Jesus used a table to scold the Pharisees about being clean on the inside, after they were offended when Jesus didn’t wash up (and therefore wasn’t clean on the outside) before sitting down at the table to have a meal with them (ch. 11: 37-41).

Jesus once used a highly evocative moment at a table to teach about receiving and welcoming outsiders, when he permitted a woman reputed to be one of the city’s “sinners” to come in during dinner and bathe his feet with her hair, with her tears, and — now wait just a minute - with her lips (ch. 7: 36-39)!

And of course, we know Jesus spent the last evening of his life around a table with his closest friends, enjoying a holy meal and relishing one another’s companionship. Throughout Jesus’ ministry, so often had he gathered around tables with all sorts of people from all walks of life that he himself had often been accused of being a glutton, a drunkard, and — horror of horrors — a friend of tax collectors and sinners!

Tables and banquets are once again a focus in today’s Gospel from Luke chapter 14. Jesus was having a Sabbath meal in the home of one of the leaders of the Pharisees, a religious group known for its self-righteous smugness and spiritual pride. So, Jesus senses it is time to teach a lesson about humility and inclusivity and seizes the opportunity — while at a table having a Sabbath day meal — to tell a parable about another kind of table — a table reserved for special guests at a wedding banquet.

The first part of Jesus’ parable is told for the sake of his fellow guests — other Pharisees — who St. Luke says “were watching [Jesus] closely. But truth be told, it was actually quite the other way around — because Jesus had been observing them and how they had all scrambled to find the best seats and places of honor at this sabbath meal table.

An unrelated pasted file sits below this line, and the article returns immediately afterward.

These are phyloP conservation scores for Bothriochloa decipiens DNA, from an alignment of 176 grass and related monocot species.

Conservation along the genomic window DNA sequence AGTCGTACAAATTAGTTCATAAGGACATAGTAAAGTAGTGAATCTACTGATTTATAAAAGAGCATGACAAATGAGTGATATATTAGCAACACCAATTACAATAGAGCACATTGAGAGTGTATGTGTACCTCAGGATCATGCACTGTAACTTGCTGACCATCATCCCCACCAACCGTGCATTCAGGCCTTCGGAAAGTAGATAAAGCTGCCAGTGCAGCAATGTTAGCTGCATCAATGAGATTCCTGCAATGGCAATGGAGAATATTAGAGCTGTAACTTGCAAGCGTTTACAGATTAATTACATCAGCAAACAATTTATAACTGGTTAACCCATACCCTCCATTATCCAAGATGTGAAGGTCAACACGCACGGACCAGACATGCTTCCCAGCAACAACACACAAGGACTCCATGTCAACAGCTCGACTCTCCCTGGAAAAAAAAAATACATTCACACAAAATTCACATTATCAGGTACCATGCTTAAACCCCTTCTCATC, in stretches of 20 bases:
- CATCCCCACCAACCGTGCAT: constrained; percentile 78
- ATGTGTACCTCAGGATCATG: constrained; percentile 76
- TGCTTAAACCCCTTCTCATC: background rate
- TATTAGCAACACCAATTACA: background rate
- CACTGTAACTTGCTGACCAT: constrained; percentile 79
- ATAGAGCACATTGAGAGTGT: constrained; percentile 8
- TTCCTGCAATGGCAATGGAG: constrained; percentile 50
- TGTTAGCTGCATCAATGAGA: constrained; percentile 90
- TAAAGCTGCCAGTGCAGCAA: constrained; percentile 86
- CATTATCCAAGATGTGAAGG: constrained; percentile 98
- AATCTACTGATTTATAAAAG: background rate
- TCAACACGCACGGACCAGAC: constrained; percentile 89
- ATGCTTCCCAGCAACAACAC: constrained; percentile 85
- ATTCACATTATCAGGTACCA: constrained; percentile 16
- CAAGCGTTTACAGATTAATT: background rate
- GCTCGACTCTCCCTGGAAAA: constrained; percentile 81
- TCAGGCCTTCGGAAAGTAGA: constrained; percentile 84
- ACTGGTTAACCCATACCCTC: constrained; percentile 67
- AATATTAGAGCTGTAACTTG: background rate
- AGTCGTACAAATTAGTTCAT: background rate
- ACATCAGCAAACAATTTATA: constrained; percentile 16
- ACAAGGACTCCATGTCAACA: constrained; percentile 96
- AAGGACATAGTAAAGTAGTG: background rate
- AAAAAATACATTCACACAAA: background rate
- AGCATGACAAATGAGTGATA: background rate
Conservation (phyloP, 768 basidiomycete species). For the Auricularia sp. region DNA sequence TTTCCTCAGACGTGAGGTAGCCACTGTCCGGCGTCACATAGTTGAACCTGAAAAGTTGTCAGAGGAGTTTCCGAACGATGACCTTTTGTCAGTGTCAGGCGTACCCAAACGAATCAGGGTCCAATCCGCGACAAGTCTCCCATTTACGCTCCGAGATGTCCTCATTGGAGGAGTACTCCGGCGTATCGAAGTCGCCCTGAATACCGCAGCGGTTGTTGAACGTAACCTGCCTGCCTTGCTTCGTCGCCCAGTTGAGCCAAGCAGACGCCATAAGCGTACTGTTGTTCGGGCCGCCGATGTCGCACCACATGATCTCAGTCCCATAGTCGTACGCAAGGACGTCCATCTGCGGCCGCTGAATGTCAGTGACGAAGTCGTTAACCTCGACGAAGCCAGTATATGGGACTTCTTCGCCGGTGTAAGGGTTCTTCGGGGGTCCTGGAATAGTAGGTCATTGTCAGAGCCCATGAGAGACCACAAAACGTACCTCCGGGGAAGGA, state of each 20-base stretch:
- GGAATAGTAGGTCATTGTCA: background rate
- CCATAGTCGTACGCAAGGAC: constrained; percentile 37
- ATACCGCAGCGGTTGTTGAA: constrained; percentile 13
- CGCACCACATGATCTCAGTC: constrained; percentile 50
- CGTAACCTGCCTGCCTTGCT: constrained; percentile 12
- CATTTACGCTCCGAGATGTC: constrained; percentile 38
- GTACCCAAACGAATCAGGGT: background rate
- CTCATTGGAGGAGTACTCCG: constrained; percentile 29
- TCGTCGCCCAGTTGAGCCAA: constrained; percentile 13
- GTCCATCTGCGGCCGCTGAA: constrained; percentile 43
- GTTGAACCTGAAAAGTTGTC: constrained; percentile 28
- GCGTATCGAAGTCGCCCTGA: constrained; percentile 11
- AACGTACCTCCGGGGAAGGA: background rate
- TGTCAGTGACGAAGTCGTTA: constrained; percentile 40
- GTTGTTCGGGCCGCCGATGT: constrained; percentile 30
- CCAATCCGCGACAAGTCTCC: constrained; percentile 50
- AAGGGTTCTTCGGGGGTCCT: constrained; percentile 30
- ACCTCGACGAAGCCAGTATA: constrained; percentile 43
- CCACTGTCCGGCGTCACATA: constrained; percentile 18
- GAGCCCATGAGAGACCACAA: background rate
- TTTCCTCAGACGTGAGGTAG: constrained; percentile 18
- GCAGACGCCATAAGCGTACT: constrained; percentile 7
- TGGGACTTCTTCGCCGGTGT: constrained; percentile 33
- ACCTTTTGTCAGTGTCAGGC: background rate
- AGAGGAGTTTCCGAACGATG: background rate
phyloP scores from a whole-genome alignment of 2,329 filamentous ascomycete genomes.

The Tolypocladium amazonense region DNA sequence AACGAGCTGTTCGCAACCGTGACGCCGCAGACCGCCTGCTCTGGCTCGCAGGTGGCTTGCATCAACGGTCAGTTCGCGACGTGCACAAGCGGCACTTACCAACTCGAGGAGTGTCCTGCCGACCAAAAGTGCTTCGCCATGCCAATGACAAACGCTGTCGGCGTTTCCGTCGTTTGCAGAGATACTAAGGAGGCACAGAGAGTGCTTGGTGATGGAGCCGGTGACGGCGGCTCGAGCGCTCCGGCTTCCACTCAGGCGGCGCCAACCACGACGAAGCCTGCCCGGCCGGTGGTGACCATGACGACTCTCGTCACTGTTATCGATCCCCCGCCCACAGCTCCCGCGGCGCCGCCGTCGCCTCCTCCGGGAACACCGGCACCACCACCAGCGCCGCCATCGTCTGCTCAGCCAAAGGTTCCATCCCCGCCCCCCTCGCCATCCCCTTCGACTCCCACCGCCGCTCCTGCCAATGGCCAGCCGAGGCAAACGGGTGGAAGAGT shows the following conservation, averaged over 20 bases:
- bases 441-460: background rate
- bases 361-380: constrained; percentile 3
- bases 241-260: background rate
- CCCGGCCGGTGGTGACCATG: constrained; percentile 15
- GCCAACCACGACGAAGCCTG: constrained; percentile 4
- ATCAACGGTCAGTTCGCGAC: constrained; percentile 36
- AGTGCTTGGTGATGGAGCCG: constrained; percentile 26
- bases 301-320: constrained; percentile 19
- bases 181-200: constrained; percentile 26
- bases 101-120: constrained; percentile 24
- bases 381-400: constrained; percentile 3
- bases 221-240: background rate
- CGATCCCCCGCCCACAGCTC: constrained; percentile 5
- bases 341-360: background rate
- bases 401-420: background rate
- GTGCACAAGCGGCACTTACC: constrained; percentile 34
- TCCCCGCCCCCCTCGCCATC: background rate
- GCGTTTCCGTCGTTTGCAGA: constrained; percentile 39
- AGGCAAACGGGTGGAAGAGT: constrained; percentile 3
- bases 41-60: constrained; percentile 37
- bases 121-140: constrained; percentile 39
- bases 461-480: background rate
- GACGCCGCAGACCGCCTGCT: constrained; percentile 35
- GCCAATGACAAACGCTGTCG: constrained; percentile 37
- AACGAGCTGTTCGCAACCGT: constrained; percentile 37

For Jesus, it’s an opportune moment for a lesson in how things really are at the table of God’s reign and rule in the world. Jesus is addressing the Pharisee or perhaps the “VIP wannabe” in all of us who might like to think we have earned ourselves a special place at the table because we — like the church lady in the Saturday Night Live sketch some years ago — might perceive ourselves to be just a little bit more “superior” to those we would relegate to the seats below us.

When we let God the Host do the seating, Jesus says that we will find that the less-VIP will be given places of honor and the more-VIP (the smug and prideful) will be “put in their place” by being relegated to the lower tables. And if that reminds you of our text from two weeks ago as we honored Mary the Mother of Our Lord, you are getting the picture. For indeed even as Mary sang, “God has shown strength with his arm and has scattered the proud in the thoughts of their hearts. God has brought down the powerful from their thrones and has lifted up the lowly.”

Today, Jesus teaches us from the table: “…All who exalt themselves will be humbled, and those who humble themselves will be exalted” (Luke 14:11). And even Jesus practiced what he preached in this regard, for as St Paul records in his letter to the Philippians, Jesus - though he was in the form of God - did not regard equality with God as something to be exploited, but being found in human form, he humbled himself and became obedient to the point of death — even death on a cross. Therefore God also highly exalted him…”

The second part of Jesus’ parable from the table for the table is directed at his host. Already it’s a scandal, because Jesus the guest is telling his host how to behave. But Jesus, in true Jesus-form, even further turns everything upside down and calls the host to make his guest list look like a who’s who on the island of misfit toys: the poor, the crippled, the lame, and the blind — anybody who can’t reciprocate and return the favor and have you over as a guest at their table. “And you will be blessed, because they cannot repay you,” Jesus says, “for you will be repaid at the resurrection of the righteous.” This is the Jesus of radical inclusiveness that makes much of us squirm, because somehow, someway, at God’s table, everyone is welcome and there is room for every last self-righteous (insert favorite 3-letter-acronym) including the likes of you and me.